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Vincente Fox: 1942—: Politician; Businessman Biography

Born Into Privilege, Challenged Mexico's Ruling Party, Launched Presidential Campaign, Attempted To Enact Reforms

Vincente Fox: 1942—: politician; businessman.

On July 2, 2000, Vincente Fox, newly elected president of Mexico, gathered before 100,000 supporters in Mexico City. "The city hadn't seen such jubilation since the pope's visit nearly ten years ago," wrote Dick Reavis in the Texas Monthly. Fox's victory was astounding to many because the International Revolutionary Party (PRI) had held the presidency since 1929, often by illegal means. Now, his victory, with 43 percent of the popular vote, would be allowed to stand. "Never before," stated a New York Times editorial, "in the memory of living Mexicans has presidential power passed peacefully to an opposition party."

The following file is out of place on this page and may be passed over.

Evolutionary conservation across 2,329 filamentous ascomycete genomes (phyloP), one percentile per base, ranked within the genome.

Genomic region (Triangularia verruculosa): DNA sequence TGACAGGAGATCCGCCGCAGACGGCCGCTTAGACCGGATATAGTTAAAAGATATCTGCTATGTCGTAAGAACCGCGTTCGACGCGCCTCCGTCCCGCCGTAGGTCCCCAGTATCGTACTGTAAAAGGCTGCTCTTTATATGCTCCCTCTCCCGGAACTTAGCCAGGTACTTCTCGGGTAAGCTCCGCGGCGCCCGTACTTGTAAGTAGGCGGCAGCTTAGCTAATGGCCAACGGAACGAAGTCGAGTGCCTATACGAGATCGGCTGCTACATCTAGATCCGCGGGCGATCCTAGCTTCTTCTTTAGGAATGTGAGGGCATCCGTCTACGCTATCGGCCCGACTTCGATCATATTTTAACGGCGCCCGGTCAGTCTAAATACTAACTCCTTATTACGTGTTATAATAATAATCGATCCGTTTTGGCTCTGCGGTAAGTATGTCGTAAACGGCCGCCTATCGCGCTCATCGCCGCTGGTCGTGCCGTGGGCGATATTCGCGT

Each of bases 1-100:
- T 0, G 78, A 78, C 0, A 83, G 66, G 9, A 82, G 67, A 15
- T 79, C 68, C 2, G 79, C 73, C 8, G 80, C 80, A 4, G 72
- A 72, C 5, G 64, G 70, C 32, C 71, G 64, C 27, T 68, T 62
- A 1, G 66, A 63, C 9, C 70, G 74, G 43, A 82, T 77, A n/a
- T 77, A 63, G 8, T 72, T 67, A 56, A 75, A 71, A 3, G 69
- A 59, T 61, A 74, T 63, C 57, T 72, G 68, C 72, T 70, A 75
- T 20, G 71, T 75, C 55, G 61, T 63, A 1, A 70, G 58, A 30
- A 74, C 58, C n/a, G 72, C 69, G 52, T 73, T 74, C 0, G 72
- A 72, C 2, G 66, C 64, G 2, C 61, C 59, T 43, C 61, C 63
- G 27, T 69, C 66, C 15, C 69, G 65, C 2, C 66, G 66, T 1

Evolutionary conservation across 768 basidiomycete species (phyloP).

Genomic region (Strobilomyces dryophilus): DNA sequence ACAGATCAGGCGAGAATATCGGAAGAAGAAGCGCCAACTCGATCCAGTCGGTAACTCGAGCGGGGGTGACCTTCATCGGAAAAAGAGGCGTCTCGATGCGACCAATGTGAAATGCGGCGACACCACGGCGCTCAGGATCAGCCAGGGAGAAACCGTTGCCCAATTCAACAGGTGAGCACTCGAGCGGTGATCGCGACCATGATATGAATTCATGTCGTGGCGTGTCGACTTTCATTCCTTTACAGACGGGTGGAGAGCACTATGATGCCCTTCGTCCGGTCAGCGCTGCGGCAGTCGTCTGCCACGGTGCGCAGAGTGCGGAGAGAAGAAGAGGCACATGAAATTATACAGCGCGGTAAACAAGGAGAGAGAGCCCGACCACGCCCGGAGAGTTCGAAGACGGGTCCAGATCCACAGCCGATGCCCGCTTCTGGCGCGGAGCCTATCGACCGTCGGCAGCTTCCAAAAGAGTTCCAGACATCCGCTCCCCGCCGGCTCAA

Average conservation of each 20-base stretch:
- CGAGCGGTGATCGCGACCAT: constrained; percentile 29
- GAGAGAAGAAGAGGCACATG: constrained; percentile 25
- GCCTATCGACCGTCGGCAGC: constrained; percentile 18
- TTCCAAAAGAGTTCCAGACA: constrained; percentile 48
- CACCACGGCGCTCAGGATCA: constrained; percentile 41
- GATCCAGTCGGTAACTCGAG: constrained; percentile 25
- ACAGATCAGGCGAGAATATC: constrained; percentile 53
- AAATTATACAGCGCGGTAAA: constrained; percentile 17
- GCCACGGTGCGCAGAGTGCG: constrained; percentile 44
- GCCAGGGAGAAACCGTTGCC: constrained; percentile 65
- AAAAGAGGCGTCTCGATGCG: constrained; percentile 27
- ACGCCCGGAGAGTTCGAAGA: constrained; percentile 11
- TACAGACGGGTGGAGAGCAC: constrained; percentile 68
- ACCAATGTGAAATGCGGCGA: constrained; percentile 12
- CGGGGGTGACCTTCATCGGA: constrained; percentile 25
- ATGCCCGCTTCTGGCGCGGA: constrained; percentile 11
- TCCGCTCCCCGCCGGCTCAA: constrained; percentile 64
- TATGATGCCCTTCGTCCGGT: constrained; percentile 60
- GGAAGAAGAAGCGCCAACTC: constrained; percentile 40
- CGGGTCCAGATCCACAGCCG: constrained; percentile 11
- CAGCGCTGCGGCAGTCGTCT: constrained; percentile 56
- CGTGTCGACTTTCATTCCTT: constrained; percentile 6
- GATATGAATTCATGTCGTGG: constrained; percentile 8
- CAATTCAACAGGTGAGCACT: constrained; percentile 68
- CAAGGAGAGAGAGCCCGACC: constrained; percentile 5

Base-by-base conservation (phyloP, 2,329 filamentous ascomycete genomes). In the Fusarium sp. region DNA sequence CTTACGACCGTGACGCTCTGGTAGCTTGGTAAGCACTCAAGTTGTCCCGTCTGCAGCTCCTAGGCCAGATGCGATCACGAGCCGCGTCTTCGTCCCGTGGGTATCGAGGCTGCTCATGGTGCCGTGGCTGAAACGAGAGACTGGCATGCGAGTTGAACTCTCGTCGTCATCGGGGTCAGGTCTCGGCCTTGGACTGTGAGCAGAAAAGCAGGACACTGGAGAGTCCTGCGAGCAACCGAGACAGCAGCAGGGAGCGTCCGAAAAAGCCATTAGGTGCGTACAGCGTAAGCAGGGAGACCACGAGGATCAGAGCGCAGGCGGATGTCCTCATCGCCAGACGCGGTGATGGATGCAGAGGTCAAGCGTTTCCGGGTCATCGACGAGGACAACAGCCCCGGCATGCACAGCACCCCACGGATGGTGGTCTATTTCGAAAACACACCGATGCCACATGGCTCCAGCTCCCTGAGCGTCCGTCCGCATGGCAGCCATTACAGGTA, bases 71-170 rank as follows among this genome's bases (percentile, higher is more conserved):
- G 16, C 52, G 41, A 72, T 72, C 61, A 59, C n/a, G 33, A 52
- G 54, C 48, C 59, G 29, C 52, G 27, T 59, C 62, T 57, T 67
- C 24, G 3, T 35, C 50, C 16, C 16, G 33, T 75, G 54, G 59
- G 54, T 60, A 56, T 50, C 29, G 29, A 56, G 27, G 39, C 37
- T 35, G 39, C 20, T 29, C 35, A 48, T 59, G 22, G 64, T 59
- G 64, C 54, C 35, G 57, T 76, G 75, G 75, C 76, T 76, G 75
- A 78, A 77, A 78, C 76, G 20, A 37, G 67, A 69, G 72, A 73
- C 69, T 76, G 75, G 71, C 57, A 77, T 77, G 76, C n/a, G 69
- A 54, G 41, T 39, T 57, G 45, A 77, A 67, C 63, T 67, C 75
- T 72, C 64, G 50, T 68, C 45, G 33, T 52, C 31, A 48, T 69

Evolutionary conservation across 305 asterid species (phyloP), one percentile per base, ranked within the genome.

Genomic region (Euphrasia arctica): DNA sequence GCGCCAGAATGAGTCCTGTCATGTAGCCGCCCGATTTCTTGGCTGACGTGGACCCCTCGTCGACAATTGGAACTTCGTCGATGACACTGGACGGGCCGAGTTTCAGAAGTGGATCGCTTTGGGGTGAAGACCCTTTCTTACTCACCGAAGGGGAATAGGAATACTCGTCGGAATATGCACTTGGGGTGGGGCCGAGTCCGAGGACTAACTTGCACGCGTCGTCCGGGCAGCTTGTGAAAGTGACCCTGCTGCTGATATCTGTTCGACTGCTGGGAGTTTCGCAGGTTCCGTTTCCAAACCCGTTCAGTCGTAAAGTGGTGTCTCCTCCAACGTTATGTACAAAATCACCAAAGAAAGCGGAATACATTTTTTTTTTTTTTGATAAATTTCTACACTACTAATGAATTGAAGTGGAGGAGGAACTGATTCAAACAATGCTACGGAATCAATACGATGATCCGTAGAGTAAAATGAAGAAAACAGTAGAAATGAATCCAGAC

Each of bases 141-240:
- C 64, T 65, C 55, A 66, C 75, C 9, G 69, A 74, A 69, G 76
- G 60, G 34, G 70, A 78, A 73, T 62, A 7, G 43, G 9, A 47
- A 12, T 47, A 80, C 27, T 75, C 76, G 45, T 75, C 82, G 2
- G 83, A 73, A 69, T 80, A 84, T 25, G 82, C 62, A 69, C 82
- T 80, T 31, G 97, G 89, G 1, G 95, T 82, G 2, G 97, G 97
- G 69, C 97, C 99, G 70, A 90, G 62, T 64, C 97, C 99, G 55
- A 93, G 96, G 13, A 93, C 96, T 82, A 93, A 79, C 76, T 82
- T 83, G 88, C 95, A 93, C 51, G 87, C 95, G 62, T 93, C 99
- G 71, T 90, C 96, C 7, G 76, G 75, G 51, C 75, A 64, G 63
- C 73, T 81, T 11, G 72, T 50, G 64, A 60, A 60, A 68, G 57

Fox did not plan to become a politician. A businessman from a middle class background, he had risen to chief executive of Coca-Cola de Mexico and later helped his brothers manage the family's 1,100 acre farm in San Francisco del Rincón. Government laws and red tape, however, created hardships for many small business owners during the 1980s and 1990s. His own frustration with the system and encouragement from others led Fox to run for the legislature in 1988, the governorship of Guanajuato in 1991 and 1995, and the presidency in 2000. When President Ernesto Zedillo announced Fox's victory on television, Mexicans celebrated the changing of the guard. "Fed up with rampant corruption, crime and seemingly intractable poverty," Maclean's wrote, "Mexican voters finally said basta (enough) and threw out the world's longest-surviving political dynasty."

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